Why Constitution Day Matters

By Dr. Joseph Wysocki

Celebrate Constitution Day With Us!

Please join The Honors College at Belmont Abbey & CLT in partnership with the Jack Miller Center for the presentation of Hamilton: Beyond the Musical, a Constitution Day Webinar by Dr. Bradford Wilson of the James Madison Program at Princeton University.

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Webinar begins September 17th at 7:00 pm EDT.

On September 17th, 1787, after four uncomfortably hot months of deliberation in Philadelphia, thirty-nine convention delegates from twelve of the thirteen original states signed the Constitution of the United States. Why is this event worthy of commemoration? At least one reason is that the Constitution embodies what Montesquieu—perhaps the authority on political thought for the American founders—called a “spirit of moderation” which is conducive to liberty. Of course, there were moderate regimes before 1787; however, moderate democratic regimes were arguably non-existent. Strains of ancient, medieval, and modern political thought generally held that for regimes to be moderate, the political institutions controlled by the people must be “mixed” with institutions controlled by the aristocratic and monarchical elements of society. Such elements did not exist in the United States and the Constitution could not, as one delegate to the convention observed, create an aristocracy by “the stroke of the pen.”

Accordingly, the framers were left to pursue a moderate regime in which all institutions would derive their power from the people. The Constitution achieved this combination with great success. The people’s short term will and passions channeled through the House of Representatives would be moderated by the slower-moving Senate. The people would enjoy the numerous benefits Montesquieu ascribed to “small republics” within the states, along with the security from external threats and internal faction provided by the “extended republic” of the Union. The presidency shaped by Article II disproved those who held the position, as summarized in Federalist No. 70, “that a vigorous Executive is inconsistent with the genius of republican government.” A strong and independent judiciary would enforce the fundamental will of the people embodied in the Constitution against those temporary majorities claiming to speak for the people in the legislature.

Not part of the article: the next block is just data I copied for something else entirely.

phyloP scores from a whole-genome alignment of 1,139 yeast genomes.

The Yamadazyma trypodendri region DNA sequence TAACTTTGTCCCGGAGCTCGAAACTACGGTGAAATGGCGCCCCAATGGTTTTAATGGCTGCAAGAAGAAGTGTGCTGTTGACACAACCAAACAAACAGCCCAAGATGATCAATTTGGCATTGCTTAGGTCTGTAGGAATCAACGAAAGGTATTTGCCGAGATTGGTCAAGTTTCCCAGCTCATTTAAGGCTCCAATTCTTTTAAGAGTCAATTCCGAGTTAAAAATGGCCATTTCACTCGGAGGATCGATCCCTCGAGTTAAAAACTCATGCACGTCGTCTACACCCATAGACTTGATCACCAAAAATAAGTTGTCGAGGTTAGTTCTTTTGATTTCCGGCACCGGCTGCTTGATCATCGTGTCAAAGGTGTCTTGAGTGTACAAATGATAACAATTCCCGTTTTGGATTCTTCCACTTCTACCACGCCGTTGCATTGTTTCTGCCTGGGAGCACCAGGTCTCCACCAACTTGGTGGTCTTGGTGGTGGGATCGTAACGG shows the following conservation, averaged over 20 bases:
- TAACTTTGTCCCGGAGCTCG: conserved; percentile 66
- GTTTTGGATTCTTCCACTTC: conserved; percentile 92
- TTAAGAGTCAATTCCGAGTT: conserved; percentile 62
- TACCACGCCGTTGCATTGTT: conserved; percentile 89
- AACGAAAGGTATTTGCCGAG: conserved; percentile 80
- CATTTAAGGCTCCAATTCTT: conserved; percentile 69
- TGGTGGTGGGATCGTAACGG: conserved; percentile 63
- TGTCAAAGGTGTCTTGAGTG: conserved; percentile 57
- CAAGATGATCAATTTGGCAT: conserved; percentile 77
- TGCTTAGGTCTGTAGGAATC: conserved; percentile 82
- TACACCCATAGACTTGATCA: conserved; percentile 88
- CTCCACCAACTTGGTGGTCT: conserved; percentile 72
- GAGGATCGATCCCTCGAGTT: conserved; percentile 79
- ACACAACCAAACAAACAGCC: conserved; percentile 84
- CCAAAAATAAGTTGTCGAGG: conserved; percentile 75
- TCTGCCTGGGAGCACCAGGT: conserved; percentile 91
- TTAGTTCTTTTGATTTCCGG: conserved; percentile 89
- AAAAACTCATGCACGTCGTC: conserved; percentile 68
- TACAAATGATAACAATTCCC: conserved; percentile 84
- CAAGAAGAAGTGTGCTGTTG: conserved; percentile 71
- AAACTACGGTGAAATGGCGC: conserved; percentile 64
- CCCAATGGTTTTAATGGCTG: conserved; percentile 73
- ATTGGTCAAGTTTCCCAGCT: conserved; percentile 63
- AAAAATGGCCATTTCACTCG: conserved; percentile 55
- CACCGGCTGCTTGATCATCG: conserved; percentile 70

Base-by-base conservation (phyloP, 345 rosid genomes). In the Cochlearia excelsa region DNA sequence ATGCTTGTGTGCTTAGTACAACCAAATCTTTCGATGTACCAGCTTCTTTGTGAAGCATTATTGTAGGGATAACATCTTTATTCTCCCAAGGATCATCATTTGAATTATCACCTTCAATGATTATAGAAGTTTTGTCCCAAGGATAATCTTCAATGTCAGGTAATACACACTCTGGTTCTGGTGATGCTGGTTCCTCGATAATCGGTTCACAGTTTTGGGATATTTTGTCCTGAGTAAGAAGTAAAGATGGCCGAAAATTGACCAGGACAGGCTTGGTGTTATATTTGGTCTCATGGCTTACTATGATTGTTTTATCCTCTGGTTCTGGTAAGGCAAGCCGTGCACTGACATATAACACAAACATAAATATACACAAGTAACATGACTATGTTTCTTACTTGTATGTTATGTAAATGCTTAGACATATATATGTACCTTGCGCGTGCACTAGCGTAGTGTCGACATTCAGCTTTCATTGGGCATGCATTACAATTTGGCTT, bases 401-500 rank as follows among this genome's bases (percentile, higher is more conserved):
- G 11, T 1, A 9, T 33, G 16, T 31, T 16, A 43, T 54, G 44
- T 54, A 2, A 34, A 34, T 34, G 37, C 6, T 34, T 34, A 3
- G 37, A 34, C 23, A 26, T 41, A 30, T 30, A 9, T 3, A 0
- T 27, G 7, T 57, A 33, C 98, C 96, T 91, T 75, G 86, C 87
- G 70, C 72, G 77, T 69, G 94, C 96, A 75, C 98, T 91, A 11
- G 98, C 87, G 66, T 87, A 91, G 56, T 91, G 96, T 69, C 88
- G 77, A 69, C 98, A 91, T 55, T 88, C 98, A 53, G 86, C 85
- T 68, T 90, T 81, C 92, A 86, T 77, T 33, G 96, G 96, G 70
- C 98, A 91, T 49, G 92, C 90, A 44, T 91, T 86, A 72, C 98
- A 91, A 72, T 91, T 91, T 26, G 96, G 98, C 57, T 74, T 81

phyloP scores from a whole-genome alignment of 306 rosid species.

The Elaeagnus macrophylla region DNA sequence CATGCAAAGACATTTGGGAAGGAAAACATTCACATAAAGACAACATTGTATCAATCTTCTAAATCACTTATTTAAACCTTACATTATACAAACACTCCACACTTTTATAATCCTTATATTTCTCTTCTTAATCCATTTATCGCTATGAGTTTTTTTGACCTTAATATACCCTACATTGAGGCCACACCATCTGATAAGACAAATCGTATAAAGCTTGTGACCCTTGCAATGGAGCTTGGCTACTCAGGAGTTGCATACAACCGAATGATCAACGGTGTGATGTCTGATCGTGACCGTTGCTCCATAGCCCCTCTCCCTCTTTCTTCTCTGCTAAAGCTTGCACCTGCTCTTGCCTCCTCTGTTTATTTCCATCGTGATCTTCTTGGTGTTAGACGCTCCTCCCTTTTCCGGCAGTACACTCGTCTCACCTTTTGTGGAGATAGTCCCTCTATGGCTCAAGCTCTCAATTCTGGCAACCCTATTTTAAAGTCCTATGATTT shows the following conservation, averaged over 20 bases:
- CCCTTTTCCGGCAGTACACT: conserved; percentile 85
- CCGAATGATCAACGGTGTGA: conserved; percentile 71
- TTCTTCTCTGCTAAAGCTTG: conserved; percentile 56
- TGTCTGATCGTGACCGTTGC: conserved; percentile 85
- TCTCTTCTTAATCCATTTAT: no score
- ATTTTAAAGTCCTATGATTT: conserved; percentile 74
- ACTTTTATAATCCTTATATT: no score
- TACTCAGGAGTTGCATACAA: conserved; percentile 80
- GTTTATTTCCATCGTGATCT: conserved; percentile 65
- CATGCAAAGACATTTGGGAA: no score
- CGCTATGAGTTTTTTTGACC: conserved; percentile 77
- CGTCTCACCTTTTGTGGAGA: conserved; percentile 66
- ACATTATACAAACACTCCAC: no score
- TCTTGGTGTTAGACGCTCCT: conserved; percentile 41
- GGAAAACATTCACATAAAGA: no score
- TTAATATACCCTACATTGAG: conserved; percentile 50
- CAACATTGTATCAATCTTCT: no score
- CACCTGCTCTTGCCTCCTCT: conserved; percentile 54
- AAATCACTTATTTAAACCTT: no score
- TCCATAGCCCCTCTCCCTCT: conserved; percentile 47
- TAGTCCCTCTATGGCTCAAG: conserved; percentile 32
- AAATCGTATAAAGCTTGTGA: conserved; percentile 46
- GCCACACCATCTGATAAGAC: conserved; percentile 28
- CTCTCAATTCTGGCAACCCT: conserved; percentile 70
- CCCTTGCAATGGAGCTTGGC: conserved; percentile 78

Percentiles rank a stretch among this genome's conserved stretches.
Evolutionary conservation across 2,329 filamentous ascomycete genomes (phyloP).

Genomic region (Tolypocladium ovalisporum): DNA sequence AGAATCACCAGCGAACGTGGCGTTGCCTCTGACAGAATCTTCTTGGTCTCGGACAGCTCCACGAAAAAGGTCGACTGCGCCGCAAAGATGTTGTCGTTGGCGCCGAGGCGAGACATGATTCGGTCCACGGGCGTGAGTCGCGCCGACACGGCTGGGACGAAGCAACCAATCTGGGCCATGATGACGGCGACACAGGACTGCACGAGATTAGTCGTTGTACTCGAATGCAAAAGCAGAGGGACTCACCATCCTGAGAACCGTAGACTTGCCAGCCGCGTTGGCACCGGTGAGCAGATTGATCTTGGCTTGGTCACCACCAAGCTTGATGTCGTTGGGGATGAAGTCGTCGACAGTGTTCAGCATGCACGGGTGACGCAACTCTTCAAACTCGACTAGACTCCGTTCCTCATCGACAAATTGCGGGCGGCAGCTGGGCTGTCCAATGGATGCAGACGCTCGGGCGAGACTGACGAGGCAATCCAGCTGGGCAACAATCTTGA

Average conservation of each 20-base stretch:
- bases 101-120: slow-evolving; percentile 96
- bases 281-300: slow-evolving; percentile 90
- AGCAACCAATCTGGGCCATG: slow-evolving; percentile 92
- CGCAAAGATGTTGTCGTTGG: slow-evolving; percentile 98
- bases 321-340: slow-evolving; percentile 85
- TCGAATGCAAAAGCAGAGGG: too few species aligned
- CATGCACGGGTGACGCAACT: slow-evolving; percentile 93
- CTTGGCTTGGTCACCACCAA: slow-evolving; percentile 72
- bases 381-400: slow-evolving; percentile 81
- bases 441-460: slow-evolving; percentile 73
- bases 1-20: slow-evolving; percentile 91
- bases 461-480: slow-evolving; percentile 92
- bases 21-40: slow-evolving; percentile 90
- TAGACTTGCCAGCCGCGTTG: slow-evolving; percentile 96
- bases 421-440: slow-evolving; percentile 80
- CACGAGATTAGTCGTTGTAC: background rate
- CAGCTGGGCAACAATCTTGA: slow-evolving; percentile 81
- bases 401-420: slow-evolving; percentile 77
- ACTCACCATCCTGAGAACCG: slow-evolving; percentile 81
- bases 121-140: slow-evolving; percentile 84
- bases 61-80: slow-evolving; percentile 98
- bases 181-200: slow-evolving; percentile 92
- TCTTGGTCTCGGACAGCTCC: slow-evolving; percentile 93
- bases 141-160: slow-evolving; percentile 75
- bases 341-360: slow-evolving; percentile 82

In light of these achievements and many others, I find myself in agreement with these remarks offered by Benjamin Franklin on that final day of the Convention:

I agree to this Constitution with all its faults, if they are such; because I think a general Government necessary for us, and there is no form of Government but what may be a blessing to the people if well administered, and believe farther that this is likely to be well administered for a course of years, and can only end in Despotism…when the people shall become so corrupted as to need despotic Government, being incapable of any other. I doubt too whether any other Convention we can obtain, may be able to make a better Constitution. For when you assemble a number of men to have the advantage of their joint wisdom, you inevitably assemble with those men, all their prejudices, their passions, their errors of opinion, their local interests, and their selfish views. From such an assembly can a perfect production be expected? It therefore astonishes me, Sir, to find this system approaching so near to perfection as it does.

On this Constitution Day, let us offer our thanks for the blessings of moderate government and pray that we never become a people who, in Franklin’s words, are “so corrupted as to need despotic Government.”

Dr. Joseph Wysocki is Dean of the Honors College at Belmont Abbey College and Associate Professor of Government and Political Science.


If you enjoyed this piece, you might also like our other posts here at the Journal, like this author profile of Flannery O’Connor, this discussion of the idea of the soul, or this student essay on Edmund Spenser’s The Faerie Queene.

Published on 14th September, 2020.

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